An economic analysis of the effect of risk and uncertainty on Lake Huron commercial fishery management practices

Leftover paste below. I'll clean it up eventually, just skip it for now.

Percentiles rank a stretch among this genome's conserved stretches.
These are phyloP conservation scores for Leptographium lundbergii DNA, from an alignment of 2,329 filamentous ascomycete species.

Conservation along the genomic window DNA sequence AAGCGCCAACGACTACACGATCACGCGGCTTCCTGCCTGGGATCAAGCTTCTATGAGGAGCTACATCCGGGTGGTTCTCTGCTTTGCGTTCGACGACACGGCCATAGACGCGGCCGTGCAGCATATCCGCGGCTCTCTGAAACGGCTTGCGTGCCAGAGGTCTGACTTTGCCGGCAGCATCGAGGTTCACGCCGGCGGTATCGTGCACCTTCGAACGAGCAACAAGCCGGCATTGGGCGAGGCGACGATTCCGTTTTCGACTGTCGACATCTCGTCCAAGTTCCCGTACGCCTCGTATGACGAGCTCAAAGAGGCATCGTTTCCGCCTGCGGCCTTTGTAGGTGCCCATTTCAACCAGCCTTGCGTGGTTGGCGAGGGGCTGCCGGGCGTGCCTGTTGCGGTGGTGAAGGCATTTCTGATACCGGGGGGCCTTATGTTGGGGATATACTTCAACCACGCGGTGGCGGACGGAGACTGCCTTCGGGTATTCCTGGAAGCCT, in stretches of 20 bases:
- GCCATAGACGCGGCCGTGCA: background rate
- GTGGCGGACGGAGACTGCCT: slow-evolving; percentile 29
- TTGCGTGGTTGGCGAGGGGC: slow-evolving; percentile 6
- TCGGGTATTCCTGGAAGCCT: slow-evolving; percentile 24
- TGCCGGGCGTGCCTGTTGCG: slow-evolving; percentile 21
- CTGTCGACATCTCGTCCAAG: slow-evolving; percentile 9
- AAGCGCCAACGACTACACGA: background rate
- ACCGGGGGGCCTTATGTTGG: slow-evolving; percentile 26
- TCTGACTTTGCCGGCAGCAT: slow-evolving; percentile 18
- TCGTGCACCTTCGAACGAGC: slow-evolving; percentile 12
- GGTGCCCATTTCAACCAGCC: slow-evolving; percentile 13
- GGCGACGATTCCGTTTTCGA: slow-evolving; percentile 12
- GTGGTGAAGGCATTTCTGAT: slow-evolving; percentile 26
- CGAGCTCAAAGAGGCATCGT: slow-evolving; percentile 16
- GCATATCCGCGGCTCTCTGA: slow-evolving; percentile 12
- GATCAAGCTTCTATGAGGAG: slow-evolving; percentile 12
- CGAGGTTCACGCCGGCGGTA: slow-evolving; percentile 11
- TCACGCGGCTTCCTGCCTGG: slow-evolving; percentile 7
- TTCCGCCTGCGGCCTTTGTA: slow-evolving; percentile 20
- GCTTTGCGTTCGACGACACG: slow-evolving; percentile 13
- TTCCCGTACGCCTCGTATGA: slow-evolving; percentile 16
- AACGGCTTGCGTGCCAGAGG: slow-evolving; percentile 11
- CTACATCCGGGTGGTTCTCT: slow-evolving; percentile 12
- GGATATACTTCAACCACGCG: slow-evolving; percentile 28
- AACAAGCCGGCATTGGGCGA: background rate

This thesis is an investigation of the effect of risk and uncertainty on fishery management practices. Using Lake Huron lake whitefish (' Coregonus clupeaformis') commercial fishery as a case study, this thesis develops a framework for the Total Allowable Catch determination that respects the possibility of risk and uncertainty. A lack of such a framework can lead to management decisions that could threaten the fishery. The framework is a discrete-time, stochastic, dynamic optimization model, solved by nonlinear programming. The distinction between risk and uncertainty matters for fishery management. Deterministic policy is identical to stochastic, risk neutral policy, but larger than risk averse policy. As risk increases, fishing effort decreases. A decision tree analysis shows that uncertain model parameters have a significant effect on the optimal policy. A decision tree analysis also shows that compared to the status quo, the Lake Huron fishery could attain large gains.